That night, after a large bowl of chili that I devoured while Crabtree watched, I slept in the little room above the first floor of the cabin. Crabtree took the couch. It was just the two of us because Crabtree and his ‘friend’, while they chatted away outside, had decided that’s how it would be.
When Mr. Green, or Bob as Crabtree introduced him, finally came in the house he stayed less than an hour and said barely anything before hopping back in his car and driving away. He was a strange cold man. It was Crabtree who jumped in saying the words I needed to hear to feel like I was as safe as they claimed. He was much younger than my teacher, not that it matter to me, but had a twitchy way about him that very much did. All the time he was in the cabin his eyes darted from me to Crabtree as though he wasn’t sure who he was having the conversation with.
I would have bet a million dollars Bob was a smoker trying not to be, the way he nervously rubbed his fingers together. In fact, I thought I’d prove it to myself when I showed them what I could do. I was sure they would want verification that I had a skill in need of protection. I told them all about it. Every unbelievable detail. The next logical step was for them to demand a display. I figured Bob would be the guinea pig grabbing my head for proof and so I thought carefully what I would ask. It couldn’t be too serious but it had to be something he hid so I settled on letting him tell us about his addiction to nicotine.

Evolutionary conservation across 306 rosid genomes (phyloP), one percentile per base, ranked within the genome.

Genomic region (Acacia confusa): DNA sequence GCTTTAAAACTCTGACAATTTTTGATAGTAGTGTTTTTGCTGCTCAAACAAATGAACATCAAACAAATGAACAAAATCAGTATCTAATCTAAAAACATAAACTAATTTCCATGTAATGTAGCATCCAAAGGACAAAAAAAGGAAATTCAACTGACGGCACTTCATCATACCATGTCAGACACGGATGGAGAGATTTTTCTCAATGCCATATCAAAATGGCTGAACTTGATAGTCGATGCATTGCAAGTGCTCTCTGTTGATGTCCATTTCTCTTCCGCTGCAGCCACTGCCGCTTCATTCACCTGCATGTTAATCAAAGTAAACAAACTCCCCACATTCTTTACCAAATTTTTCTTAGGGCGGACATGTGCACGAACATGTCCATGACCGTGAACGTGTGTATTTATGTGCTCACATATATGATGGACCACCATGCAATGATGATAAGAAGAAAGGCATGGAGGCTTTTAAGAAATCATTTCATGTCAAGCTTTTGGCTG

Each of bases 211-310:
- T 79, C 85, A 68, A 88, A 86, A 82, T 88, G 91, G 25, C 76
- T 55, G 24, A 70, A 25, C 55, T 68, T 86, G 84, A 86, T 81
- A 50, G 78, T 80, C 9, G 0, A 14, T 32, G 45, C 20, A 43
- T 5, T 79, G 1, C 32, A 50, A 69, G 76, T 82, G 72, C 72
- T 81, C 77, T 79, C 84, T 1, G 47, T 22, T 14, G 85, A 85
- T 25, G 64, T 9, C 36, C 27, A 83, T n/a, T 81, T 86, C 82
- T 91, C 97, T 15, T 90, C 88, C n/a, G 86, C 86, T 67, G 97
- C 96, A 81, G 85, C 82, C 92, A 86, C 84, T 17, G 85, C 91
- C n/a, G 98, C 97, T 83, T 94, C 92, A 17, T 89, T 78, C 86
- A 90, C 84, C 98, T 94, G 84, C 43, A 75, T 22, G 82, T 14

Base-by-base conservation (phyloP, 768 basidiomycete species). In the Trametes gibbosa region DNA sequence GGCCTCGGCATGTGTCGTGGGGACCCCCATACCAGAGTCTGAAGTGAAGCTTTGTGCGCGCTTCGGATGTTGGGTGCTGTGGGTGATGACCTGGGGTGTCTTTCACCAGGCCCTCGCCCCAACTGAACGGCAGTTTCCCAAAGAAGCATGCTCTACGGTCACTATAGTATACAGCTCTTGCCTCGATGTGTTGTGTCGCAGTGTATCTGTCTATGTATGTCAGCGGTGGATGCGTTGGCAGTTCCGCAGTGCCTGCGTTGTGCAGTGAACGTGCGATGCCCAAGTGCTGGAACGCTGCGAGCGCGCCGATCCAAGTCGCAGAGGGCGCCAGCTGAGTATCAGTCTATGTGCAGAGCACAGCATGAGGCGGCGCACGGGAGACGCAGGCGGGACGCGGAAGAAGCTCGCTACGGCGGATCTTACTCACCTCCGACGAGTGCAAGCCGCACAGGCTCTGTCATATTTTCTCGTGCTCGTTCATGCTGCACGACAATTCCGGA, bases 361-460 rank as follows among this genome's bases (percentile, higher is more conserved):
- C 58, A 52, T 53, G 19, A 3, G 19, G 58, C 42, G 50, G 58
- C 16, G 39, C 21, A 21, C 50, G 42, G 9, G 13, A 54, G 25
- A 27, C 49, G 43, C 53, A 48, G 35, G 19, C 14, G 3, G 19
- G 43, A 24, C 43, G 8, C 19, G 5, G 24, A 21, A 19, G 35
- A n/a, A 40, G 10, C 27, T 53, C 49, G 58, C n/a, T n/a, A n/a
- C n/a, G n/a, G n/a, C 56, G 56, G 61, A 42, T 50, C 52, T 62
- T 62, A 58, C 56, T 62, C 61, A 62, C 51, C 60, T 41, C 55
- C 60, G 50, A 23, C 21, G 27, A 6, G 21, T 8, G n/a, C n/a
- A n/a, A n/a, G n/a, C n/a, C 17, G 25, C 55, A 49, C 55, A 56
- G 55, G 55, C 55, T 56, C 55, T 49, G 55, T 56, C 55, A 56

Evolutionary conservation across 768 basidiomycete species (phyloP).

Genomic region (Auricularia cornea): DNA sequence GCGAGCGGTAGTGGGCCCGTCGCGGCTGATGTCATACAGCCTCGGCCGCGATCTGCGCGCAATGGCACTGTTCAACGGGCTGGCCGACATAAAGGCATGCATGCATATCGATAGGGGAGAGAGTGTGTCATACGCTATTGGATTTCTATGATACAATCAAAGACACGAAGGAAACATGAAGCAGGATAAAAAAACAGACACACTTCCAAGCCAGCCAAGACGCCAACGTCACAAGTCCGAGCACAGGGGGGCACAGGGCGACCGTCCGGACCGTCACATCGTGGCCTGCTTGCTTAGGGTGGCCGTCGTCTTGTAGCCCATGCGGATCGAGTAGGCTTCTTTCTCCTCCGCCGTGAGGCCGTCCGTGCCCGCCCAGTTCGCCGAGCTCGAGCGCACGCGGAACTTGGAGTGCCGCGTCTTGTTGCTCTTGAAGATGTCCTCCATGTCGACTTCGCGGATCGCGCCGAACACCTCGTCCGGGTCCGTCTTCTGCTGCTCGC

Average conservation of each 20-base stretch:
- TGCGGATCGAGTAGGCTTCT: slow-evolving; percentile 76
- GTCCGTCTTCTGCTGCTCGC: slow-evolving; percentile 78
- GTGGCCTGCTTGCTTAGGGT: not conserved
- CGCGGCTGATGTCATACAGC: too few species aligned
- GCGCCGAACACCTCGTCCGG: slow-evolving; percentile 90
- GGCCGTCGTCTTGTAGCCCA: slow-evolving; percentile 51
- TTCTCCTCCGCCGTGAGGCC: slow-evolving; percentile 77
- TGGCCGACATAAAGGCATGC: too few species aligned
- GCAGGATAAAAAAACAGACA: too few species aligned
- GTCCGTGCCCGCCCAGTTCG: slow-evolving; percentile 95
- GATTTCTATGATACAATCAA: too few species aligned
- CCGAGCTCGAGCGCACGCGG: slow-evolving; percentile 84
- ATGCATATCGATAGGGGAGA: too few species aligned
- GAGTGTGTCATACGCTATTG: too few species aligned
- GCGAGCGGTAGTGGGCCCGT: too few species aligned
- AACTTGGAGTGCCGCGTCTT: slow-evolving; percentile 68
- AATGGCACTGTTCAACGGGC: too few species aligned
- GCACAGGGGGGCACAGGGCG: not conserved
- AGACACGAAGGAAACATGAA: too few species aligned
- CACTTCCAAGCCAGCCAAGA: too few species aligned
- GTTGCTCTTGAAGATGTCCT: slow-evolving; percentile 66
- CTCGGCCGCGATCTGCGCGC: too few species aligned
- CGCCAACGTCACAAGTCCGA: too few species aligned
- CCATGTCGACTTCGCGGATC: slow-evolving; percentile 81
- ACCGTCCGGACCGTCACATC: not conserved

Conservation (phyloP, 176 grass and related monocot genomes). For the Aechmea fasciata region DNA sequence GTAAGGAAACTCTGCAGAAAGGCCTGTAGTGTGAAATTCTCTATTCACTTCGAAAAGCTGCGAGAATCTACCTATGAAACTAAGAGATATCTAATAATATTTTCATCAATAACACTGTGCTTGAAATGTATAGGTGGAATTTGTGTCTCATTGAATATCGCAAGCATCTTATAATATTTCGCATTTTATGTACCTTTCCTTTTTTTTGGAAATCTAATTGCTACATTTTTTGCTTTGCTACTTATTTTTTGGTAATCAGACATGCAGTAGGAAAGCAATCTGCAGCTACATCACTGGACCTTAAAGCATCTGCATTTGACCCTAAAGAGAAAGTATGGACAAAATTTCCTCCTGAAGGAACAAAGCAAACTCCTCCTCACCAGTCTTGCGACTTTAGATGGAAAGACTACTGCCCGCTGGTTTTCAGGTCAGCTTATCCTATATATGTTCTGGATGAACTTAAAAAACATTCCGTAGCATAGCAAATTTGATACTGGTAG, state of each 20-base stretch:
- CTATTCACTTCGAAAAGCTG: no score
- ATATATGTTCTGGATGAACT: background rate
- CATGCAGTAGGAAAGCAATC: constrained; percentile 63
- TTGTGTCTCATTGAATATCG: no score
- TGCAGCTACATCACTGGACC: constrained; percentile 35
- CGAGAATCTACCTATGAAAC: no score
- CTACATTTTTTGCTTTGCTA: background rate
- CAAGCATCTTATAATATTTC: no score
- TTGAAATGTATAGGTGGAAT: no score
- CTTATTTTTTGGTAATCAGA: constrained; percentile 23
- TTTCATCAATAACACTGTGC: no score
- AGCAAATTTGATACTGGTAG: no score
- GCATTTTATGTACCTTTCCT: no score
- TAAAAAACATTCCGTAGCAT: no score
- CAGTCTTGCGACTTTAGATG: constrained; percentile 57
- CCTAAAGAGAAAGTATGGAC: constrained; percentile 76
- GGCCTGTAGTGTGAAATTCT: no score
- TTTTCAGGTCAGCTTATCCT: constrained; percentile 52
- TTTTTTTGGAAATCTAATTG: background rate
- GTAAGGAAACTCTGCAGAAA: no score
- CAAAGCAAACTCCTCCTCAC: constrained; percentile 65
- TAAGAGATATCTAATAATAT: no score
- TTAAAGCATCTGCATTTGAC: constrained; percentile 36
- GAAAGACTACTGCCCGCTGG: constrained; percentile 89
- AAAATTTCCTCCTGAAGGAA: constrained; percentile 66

But it never happened. The second I offered Crabtree turned me down. Forcefully. He was adamant that my word was enough. Actual evidence was totally unnecessary and Bob agreed. Which kind of made me hate him.
The other annoying thing about Bob was the impression I got that he was uncomfortable, if not completely unfamiliar, with his name. I had to say it twice each time I used it to get a response. It didn’t surprise me that he would use a fake name just that he was so awkward about it. This couldn’t have been the first time he’d done it.
I tried to cut Bob slack. A career of whisking kids into a new secret life must wear a guy down. However, each time he floundered I found myself thinking about my ex-boyfriend. Marco wouldn’t mess up like Bob. He’d adapted to his pseudonym like a pro.
Oddly, that knowledge filled me with pride.
And that kind of made me hate both of them.
Bob left hinting at NGO’s he knew of that would love to meet and protect me. Nothing solid, but he promised to return when things were. Whenever that happened.
Meanwhile, back at the house we had a lot of time on our hands. Crabtree killed some fantasizing about the kind of work I would do (one day). I found myself waffling over changing my appearance. According to everyone, that had to happen and the sooner I got on board, the better.
Mostly though, we watched TV until it was late enough to have dinner and call it a day.
After eating, twenty four hours of running and hiding and worrying hit me like a brick wall. Exhausted, I could barely keep my eyes open. Crabtree even had to help me up the stairs.